Thermal expansion and combining materials in an assembly

I tried to title this thread as generically as possible should this happen to be a common topic in the forums…

I’m trying to work on an impact resistant plastic shell design for a metal cooking pot (PTFE-coated Aluminium or Stainless I assume). The shell and pot will not be permanently joined together i.e. two detachable parts of the final assembly.
The obvious crux here is thermal expansion as the assembly will have to work at a temp range from -30°C of the shell to approx. 100°C of the pot, so there are many tolerance issues to consider.
I found that Aluminium and fibre reinforced Polycarbonate have similar thermal expansion coefficients (10-6 m/m K) of 22.2 for Al and 21.5 for Poly.
So to figure out the tolerances I assume I have to determine the extremes for both parts (-30°C shell and 100°C pot) and go from there? The tolerances will then increase, thusly loosening the assembly as the temperature for both parts equalizes, yes? Are the coefficients close enough? Should I consider other material combinations? Am I trying to solve the unsolvable?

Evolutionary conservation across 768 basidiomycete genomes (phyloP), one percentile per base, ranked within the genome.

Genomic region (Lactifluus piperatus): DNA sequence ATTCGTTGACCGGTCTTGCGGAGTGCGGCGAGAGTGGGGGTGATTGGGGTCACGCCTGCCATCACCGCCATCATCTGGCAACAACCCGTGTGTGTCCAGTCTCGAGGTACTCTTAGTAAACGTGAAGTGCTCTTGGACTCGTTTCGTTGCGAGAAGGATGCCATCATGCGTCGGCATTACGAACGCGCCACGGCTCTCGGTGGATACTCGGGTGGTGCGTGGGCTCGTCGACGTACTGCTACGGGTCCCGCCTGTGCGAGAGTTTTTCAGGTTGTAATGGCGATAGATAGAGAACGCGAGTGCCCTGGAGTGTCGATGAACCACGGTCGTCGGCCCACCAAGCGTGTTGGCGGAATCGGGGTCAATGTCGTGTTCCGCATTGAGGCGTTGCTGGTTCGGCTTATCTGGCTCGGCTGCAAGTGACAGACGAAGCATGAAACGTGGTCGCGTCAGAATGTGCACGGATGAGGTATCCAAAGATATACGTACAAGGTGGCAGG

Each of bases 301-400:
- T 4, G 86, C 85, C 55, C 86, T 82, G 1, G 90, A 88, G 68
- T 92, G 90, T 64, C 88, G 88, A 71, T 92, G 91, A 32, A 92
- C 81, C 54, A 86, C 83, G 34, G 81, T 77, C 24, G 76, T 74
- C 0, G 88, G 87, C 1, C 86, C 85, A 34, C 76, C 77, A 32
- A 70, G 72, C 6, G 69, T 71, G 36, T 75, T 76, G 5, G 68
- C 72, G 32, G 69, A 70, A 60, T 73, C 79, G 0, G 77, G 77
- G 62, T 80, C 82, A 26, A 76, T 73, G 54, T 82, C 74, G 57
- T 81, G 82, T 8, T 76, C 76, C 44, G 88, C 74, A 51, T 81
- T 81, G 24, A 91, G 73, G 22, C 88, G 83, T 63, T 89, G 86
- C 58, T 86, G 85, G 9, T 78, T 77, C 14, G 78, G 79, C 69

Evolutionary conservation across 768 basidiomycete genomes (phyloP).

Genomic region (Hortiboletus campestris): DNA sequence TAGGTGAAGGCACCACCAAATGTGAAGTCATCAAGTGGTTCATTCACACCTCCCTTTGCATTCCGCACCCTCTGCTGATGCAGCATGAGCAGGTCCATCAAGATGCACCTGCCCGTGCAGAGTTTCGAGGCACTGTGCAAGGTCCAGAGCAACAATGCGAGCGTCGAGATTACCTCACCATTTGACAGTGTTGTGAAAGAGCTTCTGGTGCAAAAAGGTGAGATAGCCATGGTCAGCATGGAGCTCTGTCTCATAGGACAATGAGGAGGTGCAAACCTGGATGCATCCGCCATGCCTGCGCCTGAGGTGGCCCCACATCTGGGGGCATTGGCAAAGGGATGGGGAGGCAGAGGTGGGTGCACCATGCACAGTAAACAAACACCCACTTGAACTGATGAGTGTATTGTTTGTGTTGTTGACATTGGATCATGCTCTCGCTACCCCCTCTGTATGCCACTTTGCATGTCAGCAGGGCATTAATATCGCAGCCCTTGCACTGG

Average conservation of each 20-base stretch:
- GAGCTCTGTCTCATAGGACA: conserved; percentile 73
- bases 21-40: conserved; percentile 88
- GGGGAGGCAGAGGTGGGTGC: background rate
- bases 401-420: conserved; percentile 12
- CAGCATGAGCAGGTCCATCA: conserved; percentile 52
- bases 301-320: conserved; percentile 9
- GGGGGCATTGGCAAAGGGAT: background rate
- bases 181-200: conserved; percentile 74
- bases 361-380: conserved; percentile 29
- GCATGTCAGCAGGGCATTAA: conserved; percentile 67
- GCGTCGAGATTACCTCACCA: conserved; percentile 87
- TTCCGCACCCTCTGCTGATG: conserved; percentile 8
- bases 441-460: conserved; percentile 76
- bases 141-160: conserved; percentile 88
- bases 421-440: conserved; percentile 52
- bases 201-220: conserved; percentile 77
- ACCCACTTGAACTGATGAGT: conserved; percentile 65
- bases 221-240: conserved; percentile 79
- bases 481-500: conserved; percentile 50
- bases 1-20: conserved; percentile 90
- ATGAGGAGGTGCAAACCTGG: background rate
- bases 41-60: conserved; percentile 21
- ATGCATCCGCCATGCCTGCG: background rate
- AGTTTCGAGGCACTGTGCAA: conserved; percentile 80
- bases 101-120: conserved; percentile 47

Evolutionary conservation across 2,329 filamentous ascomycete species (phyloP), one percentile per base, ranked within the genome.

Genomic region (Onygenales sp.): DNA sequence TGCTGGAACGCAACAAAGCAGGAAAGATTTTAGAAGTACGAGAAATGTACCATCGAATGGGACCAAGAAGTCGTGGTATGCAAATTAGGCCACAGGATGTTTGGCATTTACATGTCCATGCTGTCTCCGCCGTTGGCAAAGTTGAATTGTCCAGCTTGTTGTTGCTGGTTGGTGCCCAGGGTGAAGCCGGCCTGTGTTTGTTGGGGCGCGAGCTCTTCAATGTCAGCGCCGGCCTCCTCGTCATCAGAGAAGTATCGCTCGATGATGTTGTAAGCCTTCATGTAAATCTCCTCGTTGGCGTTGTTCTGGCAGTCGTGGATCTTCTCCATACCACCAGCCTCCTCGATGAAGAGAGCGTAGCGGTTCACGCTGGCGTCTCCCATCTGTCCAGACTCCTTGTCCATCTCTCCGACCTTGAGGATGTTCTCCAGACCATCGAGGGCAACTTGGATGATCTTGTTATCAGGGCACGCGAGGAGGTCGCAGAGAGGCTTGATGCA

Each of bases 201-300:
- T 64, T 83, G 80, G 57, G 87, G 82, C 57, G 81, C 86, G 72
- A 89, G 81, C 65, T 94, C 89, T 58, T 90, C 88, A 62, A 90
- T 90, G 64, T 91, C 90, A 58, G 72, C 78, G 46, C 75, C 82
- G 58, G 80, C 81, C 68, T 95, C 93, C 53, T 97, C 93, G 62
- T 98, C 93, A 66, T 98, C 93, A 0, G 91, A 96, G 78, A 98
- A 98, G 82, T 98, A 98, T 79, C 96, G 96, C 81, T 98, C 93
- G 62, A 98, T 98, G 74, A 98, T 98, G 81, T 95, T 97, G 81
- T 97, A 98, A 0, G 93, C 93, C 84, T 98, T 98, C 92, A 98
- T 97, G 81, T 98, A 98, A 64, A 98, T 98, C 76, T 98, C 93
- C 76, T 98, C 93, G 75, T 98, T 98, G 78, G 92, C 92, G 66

I’m no engineer so please spare me the scientific jargon and explain like I’m five.

Many thanks in advance!

I would say they are close enough. To check you can run the numbers with your pot’s dimensions and the formula for linear expansion:

dL/L = a*dT

a = your coefficient
dT = your change in temp.
L = your nominal dimension
dL = change in dimension

Just using a basic dimension of 1 m it comes out to:

Aluminum - 22.210^-61301 = 0.002886 m
Poly - 21.5
10^-6*130 = 0.002795 m

So its a pretty small amount of expansion difference.

Also, depending on what your design is, for a cooking pot, I would think you would want a temp range of more than -30C to 100C.

^ What they said! :wink: